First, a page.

ANALYSIS: Obama Makes History — Again

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And Obama also included Myrlie Evers-Williams in the program. Evers, the wife of the slain civil rights activist Medgar Evers, delivered the invocation for the inauguration.

“150 years after the Emancipation Proclamation and 50 years after the march on Washington, we celebrate the spirit of our ancestors,” said Evers, invoking the spirit and the struggles of the civil rights movement and the Civil War. “We recognized that their visions still inspire us.”

And today, for Obama, after the inaugural balls have ended and the speeches have concluded, the hard part begins: The president will certainly be challenged to create initiatives especially for African Americans who are struggling financially. And many blacks say they have been very patient, but have endured four years too long.

“Everyone agrees that you wish more was done the first term,” Debra Lee, the chief executive of Black Entertainment Television, told The New York Times. “But you look at politics and realize that the president can’t wave a wand and get things done by himself.”

But Obama is asking Americans to stay the course.

“We are made for this moment,” Obama said Monday. “This generation of Americans has been tested by crises that steeled our resolve and proved our resilience. A decade of war is now ending.  An economic recovery has begun.  America’s possibilities are limitless, for we possess all the qualities that this world without boundaries demands:  youth and drive; diversity and openness; an endless capacity for risk and a gift for reinvention.  My fellow Americans, we are made for this moment, and we will seize it – so long as we seize it together.”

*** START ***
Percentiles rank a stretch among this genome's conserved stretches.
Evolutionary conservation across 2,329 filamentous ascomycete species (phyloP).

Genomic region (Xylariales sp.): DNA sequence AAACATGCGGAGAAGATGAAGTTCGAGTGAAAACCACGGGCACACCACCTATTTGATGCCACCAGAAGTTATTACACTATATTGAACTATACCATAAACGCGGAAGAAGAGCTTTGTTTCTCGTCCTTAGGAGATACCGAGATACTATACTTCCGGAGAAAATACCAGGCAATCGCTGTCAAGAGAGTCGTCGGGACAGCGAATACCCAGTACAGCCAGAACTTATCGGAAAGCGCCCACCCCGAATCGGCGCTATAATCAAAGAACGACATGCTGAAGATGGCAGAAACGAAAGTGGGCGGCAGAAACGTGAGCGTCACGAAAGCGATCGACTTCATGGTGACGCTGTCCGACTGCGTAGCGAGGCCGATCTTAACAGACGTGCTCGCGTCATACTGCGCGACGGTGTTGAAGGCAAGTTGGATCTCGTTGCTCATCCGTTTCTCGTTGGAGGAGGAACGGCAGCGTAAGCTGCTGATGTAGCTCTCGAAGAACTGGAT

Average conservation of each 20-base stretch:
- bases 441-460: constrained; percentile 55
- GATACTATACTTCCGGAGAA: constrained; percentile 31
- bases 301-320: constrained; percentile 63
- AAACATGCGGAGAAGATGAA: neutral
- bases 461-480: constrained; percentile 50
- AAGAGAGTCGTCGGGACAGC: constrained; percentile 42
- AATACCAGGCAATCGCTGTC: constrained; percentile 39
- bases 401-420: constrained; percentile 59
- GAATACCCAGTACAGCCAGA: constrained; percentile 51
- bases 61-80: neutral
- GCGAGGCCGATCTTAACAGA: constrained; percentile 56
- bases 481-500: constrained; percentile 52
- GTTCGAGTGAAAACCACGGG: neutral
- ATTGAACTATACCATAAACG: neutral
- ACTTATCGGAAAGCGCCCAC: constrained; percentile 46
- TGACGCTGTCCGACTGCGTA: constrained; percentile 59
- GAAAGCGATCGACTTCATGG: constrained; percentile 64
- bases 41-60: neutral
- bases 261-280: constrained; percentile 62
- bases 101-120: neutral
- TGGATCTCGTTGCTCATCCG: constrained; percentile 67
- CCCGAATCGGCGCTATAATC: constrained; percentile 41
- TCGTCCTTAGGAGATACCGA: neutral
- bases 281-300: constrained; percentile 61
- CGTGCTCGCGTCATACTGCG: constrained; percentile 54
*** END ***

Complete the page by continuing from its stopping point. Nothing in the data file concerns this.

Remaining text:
Not everyone was in town to see Obama’s inauguration speech. Many Republicans –congressional leaders, consultants, GOP loyalists — intentionally left Washington, D.C. before the inaugural celebration began.

Sore losers.

“Shame on Republicans who had to leave town and not be a part of this,” said Michael Steele, the former chairman of the Republican National Committee.

But Bill Murrain, a former civil rights attorney from Atlanta, said he was proud to attend Obama’s inauguration with his 15-year-old granddaughter and didn’t mind standing in the chilly weather for nearly four hours.

“I never thought I would see this day,” Murrain said. “And I certainly never thought I’d see it twice.”

What about you?

(Photo: AP)

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